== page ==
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UK troops awarded UN medals for South Sudan peacekeeping mission

Over 100 British soldiers on a UN peacekeeping mission in South Sudan have been awarded their UN medals.

UK soldiers receive their UN medals on Op TRENTON in South Sudan.
UK soldiers receive their UN medals on Op TRENTON in South Sudan.

MEDALS have been awarded to 106 UK troops currently deployed on Op TRENTON, the UK contribution to the United Nations Mission in South Sudan (UNMISS).

There are nearly 400 troops deployed in the world’s newest country, split across three locations. Soldiers from the 32 Engineer Regiment led Task Force were recognised for their service to the UN by the Special Representative of the Secretary General Mr David Shearer on parade in Malakal. He said:

I would like to recognise the commendable efforts of everyone here on parade and honour your dedicated service here in South Sudan. Your efforts and professionalism are highly regarded and you make a valuable contribution to UNMISS.Wear these medals as the proud and worthy ambassadors of your country and of the United Nations that you are.

The UK Engineering and Medical Task Force has made a vital contribution to supporting the UN mission through improving infrastructure in the form of helicopter landing sites, runways, jetty and drainage improvements and staff accommodation builds. They have also been staffing the UK built Level 2 field hospital which provides essential healthcare to over 1,800 UN civilian and military staff based in Bentiu.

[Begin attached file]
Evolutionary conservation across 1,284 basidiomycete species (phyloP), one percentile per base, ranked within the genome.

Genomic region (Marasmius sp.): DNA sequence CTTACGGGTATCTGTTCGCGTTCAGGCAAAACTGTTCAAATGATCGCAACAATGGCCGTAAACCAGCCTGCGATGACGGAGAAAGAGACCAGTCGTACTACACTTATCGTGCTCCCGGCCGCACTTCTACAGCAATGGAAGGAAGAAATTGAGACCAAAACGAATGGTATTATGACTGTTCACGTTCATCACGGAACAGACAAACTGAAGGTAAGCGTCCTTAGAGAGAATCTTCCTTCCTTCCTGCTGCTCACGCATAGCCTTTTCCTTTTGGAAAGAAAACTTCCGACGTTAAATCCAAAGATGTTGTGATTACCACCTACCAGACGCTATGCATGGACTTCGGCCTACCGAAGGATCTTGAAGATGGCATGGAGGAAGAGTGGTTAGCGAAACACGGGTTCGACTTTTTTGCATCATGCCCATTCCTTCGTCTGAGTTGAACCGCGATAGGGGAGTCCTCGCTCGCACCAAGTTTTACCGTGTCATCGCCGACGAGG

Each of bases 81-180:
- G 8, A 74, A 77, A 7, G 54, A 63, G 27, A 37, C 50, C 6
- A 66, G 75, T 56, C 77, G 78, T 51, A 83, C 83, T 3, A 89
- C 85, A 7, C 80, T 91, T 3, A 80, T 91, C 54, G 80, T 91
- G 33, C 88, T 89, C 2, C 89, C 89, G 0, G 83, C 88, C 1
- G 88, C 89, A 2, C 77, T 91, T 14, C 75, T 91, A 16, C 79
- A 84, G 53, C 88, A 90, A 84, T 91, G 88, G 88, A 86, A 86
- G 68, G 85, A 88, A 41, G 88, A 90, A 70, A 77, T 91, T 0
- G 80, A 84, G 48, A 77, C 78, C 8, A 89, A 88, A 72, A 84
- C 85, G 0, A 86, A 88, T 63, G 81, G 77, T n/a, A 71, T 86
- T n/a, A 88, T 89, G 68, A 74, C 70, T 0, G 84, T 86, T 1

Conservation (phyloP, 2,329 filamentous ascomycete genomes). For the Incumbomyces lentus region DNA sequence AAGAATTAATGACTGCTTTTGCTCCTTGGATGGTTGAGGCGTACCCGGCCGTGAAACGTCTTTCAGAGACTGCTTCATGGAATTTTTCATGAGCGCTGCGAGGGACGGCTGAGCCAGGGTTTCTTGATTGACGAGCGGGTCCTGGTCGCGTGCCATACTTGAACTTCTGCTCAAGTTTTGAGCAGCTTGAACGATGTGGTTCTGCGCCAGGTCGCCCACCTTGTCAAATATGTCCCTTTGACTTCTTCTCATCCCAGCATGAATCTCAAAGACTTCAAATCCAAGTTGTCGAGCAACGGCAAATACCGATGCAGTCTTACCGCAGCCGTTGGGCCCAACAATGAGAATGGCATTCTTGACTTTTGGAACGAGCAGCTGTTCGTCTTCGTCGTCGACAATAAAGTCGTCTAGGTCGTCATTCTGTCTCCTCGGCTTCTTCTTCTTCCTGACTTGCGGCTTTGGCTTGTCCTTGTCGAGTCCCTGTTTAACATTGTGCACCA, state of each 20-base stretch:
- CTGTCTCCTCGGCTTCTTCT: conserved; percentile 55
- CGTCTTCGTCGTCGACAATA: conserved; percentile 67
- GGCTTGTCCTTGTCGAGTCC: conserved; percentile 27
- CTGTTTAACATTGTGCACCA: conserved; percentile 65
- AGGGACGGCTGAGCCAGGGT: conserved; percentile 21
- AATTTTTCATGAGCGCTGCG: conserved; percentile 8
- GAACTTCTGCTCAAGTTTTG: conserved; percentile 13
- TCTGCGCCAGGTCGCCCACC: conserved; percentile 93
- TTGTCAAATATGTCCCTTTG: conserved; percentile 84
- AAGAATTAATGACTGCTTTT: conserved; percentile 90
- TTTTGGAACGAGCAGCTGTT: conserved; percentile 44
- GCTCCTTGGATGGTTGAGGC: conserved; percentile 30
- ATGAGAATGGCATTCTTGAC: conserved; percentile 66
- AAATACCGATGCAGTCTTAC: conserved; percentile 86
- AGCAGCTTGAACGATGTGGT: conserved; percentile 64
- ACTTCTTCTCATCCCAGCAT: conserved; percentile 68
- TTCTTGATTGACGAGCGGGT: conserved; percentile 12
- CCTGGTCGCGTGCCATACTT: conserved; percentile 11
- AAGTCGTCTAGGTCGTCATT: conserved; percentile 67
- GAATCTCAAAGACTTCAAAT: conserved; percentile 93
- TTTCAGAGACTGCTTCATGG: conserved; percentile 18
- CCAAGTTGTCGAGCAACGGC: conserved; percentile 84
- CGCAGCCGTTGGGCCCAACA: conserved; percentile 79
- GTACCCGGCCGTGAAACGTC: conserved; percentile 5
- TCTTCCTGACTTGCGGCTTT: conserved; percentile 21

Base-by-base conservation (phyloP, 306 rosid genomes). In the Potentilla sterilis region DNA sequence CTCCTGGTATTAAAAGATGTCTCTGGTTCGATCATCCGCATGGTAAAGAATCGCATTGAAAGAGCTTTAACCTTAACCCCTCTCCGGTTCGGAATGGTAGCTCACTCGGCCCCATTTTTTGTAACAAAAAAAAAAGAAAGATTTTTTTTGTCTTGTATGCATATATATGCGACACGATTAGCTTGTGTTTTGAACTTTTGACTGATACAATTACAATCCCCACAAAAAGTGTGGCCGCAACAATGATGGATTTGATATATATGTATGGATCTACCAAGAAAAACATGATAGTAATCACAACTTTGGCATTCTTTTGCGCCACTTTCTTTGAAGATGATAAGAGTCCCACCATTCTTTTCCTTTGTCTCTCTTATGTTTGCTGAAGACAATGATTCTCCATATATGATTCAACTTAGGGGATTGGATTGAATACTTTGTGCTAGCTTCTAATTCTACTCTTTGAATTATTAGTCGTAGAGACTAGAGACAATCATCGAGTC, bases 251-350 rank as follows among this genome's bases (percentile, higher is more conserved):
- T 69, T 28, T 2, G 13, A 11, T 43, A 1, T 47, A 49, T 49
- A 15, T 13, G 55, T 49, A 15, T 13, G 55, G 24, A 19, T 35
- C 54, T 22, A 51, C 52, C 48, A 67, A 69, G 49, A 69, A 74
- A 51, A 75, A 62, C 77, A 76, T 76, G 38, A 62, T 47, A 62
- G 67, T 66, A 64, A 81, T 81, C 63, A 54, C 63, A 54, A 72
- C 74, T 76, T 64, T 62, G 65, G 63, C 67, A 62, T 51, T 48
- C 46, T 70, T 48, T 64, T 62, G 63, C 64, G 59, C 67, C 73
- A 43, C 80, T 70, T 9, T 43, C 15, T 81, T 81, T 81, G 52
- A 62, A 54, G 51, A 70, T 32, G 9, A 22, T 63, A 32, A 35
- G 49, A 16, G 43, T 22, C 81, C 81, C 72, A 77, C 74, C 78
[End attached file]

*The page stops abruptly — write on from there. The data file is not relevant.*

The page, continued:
Air Vice-Marshal Gary Waterfall, Chief of Staff for Joint Operations, also presented medals and thanked the soldiers for their work which represents the UK’s renewed contribution to UN peacekeeping operations. He said:

We are dipping our toe back into the peacekeeping waters. But this moment marks that we have made it a step further, with our first full rotation earning their medals. I am proud of this achievement, and proud of all of you on parade that have made it possible.

The Commanding Officer of the UK Task Force is Royal Engineer, Lieutenant Colonel Katie Hislop. She said:

Today is about our people and providing the recognition that all our soldiers deserve; not just those visible on the parade square right now, but those who are in the sangars and behind the scenes covering essential duties to protect and sustain us.

The Task Force has faced some unique challenges during its deployment which began at the start of the wet season. However, through innovation and teamwork, much needed improvements to UN infrastructure in both Malakal and Bentiu have been made. These will have a lasting impact on the mission and the next engineering contingent has been set up well for success next year.

The current contingent will remain in South Sudan over the Christmas period, continuing to enable the mission to protect civilians and build durable peace. They will return home to their families in January 2018.

Published 29 November 2017
Last updated 30 November 2017 + full page history
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